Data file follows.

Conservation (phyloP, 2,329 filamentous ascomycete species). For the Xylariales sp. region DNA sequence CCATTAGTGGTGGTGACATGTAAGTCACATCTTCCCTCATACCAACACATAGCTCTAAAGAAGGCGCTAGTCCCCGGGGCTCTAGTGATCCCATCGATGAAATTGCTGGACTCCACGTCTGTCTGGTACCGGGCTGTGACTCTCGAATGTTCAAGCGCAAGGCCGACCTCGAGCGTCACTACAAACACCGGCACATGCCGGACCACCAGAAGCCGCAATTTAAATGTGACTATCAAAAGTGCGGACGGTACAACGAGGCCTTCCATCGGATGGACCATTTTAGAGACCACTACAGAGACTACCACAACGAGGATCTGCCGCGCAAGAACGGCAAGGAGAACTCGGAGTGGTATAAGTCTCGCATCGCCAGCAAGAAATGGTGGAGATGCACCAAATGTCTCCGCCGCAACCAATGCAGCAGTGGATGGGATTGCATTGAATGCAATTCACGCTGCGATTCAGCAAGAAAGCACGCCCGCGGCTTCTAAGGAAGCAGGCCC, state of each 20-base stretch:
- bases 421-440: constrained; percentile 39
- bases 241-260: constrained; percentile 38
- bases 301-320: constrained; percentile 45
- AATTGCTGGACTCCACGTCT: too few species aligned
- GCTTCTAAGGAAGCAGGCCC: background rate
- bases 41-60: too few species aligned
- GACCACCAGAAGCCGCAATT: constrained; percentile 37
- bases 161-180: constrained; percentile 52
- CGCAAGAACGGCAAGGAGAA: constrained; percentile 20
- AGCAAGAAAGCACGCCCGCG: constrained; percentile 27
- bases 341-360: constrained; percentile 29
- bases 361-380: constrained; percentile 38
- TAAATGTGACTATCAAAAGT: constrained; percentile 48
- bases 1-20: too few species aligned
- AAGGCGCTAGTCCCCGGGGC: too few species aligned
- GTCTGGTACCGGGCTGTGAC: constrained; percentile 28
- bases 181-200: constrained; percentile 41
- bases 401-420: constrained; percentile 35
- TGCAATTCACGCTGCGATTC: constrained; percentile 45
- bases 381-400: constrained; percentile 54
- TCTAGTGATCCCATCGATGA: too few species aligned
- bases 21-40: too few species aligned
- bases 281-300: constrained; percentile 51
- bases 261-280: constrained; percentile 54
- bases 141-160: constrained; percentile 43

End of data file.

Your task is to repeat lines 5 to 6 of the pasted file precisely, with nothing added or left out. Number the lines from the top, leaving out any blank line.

- AATTGCTGGACTCCACGTCT: too few species aligned
- GCTTCTAAGGAAGCAGGCCC: background rate